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Amazon Rolls Out Contactless ‘Pay With Your Palm’ Pilot to 8 Whole Foods Stores

Amazon is bringing its contactless biometric “Amazon One” technology to eight Whole Foods Market stores in Seattle, enabling more shoppers to pay with their palm instead of swiping or tapping a credit card.

Dilip Kumar, vice president, physical retail and technology at Amazon, wrote in a blog post that thousands of consumers have signed up for the Amazon One service, which scans multiple aspects of a shopper’s palm for identification. Amazon has already added the service as an entry and payment option within several stores in the Seattle area, including Amazon Go, Amazon Go Grocery, Amazon Books, Amazon 4-star and Amazon Pop Up.

“Feedback has been great—customers have shared they appreciate how quick it is to enroll and use, and that its contactless nature has been helpful in our current environment,” Kumar said.

Amazon is in “active discussions with several potential customers” to expand the technology, but Kumar did not specify which retailers.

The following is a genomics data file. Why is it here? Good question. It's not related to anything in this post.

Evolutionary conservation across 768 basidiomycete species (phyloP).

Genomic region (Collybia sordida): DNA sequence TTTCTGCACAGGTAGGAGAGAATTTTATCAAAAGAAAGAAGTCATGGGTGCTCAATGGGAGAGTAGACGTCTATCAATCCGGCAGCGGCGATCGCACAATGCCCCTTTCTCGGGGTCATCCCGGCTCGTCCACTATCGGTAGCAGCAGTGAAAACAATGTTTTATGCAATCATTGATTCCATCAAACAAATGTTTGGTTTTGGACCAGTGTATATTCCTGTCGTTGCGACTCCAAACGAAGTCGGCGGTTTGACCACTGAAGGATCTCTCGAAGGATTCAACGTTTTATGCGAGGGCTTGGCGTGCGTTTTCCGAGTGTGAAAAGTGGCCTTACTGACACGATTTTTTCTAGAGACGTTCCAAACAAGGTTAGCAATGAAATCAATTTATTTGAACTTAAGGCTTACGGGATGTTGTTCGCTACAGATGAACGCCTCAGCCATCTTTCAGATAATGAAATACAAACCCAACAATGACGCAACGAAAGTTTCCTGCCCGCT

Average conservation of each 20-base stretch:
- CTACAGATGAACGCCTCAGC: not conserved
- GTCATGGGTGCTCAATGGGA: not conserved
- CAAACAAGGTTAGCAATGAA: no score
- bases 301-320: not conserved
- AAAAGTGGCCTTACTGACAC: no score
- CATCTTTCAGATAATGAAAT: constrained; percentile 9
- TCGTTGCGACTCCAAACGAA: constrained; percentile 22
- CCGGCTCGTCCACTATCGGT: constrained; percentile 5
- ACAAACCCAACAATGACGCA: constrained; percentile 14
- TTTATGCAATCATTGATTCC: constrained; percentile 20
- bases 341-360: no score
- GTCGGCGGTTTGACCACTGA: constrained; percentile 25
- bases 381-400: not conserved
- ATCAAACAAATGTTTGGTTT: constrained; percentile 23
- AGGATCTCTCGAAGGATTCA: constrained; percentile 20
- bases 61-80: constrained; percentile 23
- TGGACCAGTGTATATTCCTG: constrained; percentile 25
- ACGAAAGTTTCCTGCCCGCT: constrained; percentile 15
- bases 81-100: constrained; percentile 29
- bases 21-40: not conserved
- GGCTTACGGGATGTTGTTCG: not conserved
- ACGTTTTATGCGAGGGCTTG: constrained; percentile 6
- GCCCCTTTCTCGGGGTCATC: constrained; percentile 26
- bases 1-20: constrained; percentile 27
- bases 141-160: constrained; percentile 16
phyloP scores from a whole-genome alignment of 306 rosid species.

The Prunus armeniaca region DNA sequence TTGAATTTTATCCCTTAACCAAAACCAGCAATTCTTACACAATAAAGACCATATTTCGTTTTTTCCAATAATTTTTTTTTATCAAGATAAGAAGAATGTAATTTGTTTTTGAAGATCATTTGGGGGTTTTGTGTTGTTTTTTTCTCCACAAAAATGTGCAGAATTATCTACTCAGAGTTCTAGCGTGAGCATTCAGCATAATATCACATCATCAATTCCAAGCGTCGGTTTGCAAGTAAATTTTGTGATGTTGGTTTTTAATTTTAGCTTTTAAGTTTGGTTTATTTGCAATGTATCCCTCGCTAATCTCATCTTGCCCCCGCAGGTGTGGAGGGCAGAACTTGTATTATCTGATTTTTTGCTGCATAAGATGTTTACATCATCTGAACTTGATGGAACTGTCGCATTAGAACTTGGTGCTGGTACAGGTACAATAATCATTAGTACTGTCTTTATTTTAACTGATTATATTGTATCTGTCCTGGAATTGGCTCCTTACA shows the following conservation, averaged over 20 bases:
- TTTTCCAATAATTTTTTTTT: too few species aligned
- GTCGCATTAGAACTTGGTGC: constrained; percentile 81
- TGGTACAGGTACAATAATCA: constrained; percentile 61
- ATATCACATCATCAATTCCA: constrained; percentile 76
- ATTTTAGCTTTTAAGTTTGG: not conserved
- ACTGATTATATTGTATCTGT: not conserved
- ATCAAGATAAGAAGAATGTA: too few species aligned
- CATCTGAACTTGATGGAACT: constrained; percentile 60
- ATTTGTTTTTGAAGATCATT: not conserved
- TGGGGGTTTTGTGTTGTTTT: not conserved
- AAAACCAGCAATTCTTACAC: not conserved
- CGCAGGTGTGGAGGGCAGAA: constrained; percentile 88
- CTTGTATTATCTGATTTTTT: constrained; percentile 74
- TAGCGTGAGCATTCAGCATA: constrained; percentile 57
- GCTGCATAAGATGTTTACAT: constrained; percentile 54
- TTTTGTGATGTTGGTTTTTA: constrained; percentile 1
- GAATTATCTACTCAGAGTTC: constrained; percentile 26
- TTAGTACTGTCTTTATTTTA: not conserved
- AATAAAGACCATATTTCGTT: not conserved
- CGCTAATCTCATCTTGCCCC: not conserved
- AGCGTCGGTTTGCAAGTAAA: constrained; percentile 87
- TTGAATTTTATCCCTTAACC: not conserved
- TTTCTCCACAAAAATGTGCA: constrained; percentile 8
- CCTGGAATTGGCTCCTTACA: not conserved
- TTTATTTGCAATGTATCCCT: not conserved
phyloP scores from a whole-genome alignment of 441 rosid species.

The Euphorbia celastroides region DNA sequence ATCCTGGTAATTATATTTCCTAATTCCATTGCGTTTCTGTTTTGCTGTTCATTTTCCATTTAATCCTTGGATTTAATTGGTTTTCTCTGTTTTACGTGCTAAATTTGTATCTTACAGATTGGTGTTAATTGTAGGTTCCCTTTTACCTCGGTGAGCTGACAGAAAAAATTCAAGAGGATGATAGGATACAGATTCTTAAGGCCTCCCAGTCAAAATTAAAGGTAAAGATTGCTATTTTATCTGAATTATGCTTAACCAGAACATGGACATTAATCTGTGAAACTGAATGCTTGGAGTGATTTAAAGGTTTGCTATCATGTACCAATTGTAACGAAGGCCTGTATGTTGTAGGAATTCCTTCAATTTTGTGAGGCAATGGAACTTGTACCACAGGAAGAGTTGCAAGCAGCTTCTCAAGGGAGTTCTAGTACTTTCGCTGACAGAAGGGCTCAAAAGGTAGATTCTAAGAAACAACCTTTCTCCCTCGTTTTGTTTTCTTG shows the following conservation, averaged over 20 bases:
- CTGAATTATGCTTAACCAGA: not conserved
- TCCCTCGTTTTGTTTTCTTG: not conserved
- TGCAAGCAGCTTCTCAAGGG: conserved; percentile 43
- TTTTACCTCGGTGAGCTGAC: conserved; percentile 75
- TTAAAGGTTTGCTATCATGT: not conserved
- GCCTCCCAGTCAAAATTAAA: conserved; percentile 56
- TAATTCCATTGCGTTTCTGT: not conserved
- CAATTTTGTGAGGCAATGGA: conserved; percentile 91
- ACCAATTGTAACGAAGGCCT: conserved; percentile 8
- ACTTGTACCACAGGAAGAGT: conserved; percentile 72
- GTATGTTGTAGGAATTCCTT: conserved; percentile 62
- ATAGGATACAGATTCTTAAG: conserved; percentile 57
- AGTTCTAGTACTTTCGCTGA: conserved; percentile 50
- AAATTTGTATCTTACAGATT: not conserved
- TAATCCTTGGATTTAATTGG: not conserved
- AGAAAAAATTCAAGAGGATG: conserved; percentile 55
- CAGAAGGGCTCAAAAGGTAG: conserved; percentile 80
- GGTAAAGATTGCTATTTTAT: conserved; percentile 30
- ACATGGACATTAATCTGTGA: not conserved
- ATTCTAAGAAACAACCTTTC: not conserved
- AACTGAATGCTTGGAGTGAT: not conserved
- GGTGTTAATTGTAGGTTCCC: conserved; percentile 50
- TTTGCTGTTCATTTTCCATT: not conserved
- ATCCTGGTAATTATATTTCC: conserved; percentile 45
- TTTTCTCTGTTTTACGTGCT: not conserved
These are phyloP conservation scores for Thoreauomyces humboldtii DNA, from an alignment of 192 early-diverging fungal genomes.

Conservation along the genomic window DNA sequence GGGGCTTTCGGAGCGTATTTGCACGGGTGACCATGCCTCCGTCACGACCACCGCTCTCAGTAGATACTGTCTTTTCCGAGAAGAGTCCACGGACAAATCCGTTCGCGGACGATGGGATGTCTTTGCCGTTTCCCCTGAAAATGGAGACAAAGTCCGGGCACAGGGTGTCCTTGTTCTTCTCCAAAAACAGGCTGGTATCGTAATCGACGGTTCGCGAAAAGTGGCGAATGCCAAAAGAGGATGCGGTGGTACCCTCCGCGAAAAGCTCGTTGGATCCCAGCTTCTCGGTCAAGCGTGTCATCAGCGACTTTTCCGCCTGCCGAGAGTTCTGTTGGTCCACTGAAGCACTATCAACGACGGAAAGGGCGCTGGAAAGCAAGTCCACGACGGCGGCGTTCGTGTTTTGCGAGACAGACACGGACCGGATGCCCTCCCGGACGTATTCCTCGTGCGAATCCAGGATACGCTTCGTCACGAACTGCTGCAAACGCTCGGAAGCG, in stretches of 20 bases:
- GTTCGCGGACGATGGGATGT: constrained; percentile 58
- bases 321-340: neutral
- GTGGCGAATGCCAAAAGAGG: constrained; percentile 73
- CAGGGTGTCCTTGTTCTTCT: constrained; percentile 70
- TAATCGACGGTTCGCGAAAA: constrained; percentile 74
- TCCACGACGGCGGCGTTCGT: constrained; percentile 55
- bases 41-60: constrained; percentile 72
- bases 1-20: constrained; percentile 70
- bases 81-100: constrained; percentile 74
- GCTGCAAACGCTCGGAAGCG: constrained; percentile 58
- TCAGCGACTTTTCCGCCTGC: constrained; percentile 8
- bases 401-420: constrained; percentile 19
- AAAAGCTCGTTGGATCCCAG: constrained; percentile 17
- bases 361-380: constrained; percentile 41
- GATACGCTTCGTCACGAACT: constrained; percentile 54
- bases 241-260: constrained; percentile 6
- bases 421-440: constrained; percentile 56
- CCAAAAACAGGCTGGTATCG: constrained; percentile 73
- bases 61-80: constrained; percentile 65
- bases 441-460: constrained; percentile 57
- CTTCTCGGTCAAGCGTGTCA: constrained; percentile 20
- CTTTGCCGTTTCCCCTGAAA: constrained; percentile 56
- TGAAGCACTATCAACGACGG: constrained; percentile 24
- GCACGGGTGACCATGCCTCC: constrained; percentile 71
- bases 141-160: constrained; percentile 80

Customers who are new to using Amazon One can sign up at any Amazon One kiosk or device in participating stores.

When the consumers inserts a credit card in the payment terminal upon singing up, they then hover their palm over the device and follow the prompts to associate that card with a newly created unique palm signature.

The service uses custom-built algorithms and hardware to create a person’s unique recognizable palm signature, leveraging computer vision technology to select the most distinct identifiers on the individual’s palm.

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When Kumar first unveiled the technology in a September blog post last year, he wrote that Amazon opted to go with palm recognition because it’s considered to be more private than some of the other biometric identification options such as facial recognition, noting that “you can’t determine a person’s identity by looking at an image of their palm.” Images of the palm are never stored on the Amazon One device. The images are encrypted instead and sent to a cloud server. Amazon says consumers can request to delete data associated with Amazon One through the device itself or via the online customer portal at one.amazon.com.

Customers have the option to enroll in Amazon One with just one palm or both. Kumar said that once shoppers enroll, they can use the platform to pay at participating Whole Foods Market stores “in about a second or so.”

If customers have previously signed up for Amazon One at an Amazon store, they may need to re-insert their credit card one time at an Amazon One device in a Whole Foods Market so they can continue to use the service in those stores.

These users can even link their Amazon One ID with their Amazon account to automatically get their Prime member discount at Whole Foods.